Kuldīga is an ancient town with unique architecture. Saint Catherine is believed to be the patron saint of Kuldīga, and thus the church of the town has been named after St Katrīna. The foundation of the building was laid as early as in 1252; later the church was remodelled a number of times, and the altar was decorated with Baroque style wood carvings. One of the most successful rulers of the Duchy of Courland, Duke Jacob was christened in this church, and his wedding to Princess Louise Charlotte of Brandenburg also took place here.
The Town Hall was built in the 17th century. The town square, since the very origins of the settlement, was a place where townspeople used to gather. The tradition has survived: the pulse of the town is best felt in the central square, a venue for weavers' exhibitions, traditional festivities and other events. It is in Kuldīga that one can see the oldest wooden building in Kurzeme put up in 1670 near the town square.
Through the very centre of the Kuldīga old town there runs the little River Alekšupīte. A 4.5 m high waterfall on the stream is the highest in Latvia. In the 17th century the waterfall, technically a dam, powered the first paper mill in Kurzeme. An annual race is held on the Alekšupīte, when the contestants run directly along the river bottom.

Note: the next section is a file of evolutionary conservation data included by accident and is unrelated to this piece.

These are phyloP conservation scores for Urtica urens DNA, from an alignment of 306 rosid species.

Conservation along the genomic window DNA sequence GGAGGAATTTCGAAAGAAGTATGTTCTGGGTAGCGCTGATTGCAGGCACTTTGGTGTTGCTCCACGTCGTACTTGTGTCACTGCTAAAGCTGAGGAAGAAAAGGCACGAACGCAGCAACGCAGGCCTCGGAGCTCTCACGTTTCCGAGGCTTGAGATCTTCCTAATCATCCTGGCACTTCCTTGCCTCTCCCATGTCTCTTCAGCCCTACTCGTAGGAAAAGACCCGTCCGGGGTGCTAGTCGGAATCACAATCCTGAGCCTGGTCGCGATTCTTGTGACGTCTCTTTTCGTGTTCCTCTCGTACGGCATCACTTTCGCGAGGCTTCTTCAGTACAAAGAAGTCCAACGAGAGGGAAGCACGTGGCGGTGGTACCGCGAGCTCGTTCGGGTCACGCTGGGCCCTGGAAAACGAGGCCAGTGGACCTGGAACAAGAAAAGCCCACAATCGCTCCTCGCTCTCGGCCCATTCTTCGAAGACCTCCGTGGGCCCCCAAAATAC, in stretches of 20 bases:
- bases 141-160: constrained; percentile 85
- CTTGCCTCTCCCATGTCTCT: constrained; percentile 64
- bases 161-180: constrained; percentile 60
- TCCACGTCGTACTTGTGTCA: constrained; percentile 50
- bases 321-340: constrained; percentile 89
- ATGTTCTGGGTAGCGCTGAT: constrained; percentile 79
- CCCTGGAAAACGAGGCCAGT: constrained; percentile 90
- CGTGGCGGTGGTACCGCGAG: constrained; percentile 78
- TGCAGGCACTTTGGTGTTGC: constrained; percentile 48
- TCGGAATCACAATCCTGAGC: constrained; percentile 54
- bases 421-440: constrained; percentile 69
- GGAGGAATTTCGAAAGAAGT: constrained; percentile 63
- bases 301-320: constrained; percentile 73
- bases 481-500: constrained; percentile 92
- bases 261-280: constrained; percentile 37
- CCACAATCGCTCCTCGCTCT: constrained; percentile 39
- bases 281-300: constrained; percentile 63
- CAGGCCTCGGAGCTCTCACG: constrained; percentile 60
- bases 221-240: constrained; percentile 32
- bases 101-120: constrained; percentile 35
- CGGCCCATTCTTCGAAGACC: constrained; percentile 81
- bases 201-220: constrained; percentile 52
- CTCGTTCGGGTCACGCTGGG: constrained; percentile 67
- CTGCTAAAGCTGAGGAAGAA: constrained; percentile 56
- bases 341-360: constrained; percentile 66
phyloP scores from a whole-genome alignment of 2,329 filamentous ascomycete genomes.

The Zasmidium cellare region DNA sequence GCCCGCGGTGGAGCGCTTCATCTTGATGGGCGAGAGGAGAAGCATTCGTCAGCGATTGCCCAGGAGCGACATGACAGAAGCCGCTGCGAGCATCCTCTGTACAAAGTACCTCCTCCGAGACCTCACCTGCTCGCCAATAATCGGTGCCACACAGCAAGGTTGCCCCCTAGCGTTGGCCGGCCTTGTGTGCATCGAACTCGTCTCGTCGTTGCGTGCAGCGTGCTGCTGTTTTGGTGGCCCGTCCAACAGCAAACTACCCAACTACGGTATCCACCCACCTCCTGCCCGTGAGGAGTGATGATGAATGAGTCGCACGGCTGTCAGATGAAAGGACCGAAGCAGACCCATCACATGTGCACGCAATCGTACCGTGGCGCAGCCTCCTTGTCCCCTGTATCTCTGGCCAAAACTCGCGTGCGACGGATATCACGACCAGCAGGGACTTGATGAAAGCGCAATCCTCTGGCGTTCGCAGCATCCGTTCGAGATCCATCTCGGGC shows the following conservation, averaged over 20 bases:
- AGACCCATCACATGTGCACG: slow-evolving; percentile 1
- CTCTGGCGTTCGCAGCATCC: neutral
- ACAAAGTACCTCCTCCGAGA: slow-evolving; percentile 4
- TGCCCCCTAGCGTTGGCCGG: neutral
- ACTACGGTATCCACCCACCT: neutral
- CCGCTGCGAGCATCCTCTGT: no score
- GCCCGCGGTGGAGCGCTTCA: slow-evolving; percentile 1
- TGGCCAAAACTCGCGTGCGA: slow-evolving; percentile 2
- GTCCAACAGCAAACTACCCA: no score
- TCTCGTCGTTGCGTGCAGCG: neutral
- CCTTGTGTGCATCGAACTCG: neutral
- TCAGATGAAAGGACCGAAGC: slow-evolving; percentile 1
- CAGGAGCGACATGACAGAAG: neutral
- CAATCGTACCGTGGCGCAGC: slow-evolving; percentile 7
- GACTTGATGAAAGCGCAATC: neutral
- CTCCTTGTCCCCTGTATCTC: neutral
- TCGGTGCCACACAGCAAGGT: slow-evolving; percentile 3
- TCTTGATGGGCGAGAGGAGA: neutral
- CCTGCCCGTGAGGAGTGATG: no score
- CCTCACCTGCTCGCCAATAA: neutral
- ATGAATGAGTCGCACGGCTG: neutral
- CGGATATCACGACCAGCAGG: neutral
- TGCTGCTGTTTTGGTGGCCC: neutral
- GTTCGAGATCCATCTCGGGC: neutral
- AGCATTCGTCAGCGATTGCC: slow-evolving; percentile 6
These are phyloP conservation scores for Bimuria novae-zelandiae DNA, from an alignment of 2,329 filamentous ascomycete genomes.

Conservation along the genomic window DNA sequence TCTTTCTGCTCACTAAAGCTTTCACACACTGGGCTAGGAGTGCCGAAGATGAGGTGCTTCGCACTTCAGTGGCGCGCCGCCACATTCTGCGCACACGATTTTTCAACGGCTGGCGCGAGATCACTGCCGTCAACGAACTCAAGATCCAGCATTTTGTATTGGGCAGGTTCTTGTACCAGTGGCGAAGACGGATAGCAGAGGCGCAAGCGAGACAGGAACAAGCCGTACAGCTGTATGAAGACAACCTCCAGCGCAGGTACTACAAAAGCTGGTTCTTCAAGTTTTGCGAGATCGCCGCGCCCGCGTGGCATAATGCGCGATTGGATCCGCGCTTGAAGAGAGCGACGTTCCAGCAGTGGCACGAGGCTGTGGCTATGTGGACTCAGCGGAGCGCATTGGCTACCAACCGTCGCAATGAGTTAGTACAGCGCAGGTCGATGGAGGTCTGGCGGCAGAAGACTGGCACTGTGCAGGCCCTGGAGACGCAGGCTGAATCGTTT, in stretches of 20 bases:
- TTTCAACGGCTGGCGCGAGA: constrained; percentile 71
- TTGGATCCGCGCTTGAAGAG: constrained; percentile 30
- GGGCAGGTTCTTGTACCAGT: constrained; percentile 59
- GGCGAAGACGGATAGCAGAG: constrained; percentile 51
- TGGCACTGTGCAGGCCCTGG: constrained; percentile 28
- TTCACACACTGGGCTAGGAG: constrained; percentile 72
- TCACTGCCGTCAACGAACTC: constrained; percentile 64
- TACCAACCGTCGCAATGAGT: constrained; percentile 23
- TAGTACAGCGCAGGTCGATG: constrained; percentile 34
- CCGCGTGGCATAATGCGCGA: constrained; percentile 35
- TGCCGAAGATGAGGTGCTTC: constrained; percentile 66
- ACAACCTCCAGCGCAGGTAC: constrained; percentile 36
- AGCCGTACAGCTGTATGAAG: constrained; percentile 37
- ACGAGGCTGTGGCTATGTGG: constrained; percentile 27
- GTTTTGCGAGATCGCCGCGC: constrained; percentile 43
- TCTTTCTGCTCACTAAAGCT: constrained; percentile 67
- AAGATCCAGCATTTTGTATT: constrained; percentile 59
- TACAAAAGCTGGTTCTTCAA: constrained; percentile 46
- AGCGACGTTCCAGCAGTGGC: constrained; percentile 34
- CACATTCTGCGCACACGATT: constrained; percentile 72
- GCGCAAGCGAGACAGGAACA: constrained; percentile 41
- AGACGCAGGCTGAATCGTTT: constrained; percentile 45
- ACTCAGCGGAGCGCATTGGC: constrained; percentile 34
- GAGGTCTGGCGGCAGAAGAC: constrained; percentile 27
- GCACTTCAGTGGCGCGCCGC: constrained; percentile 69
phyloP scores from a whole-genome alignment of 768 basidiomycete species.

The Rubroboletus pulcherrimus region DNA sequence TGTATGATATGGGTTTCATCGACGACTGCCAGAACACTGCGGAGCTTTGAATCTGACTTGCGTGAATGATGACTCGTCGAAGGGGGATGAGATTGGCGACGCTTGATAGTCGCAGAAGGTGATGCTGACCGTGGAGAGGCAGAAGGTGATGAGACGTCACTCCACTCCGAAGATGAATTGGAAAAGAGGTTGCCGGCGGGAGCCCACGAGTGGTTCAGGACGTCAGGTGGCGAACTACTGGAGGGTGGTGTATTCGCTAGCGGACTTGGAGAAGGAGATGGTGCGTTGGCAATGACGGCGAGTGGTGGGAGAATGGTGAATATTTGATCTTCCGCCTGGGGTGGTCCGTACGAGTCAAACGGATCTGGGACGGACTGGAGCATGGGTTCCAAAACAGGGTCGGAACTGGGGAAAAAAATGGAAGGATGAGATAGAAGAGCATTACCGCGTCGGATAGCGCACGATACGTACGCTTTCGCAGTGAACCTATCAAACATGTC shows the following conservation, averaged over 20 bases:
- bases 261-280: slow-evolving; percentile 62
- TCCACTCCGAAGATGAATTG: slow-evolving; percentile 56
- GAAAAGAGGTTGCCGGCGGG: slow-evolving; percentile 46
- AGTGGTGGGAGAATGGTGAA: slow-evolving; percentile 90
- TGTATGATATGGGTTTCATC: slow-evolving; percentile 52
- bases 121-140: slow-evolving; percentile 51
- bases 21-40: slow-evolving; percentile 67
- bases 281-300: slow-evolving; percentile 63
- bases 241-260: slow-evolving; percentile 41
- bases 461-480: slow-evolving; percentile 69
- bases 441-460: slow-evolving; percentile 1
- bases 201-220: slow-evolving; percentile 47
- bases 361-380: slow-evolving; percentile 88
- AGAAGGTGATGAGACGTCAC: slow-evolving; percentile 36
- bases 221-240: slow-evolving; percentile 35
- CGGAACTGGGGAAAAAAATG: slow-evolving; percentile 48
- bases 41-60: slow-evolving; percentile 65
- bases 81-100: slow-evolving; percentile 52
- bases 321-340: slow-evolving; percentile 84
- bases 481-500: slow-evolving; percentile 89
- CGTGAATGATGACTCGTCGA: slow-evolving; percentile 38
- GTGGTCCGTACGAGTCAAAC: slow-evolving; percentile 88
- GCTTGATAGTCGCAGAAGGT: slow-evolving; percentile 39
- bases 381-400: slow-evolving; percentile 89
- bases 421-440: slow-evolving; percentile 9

The Alekšupīte literally runs through the Old Town walls. The Old Town itself is unique: in its time it was build as a suburb to the Kuldīga Castle, and is the only remaining 17th-18th century ensemble of this kind in the Baltic states.
The pride of Kuldīga is the 240-metre-wide Venta waterfall (Ventas rumba), the widest in Europe. In springs, one can watch the fish flying up the ledge; due to this, Kuldīga was once famous as a "place where they catch salmon in the air".
Not far from the Ventas rumba there is the well-known Kuldīga brick bridge built in 1874, one of the longest bridges of this type in Europe. According to the road building standards of its time, the bridge has been builtwide enough for two carriages to pass each other. The ' race of the naked ' over the bridge has become an annual tradition for Midsummer nights.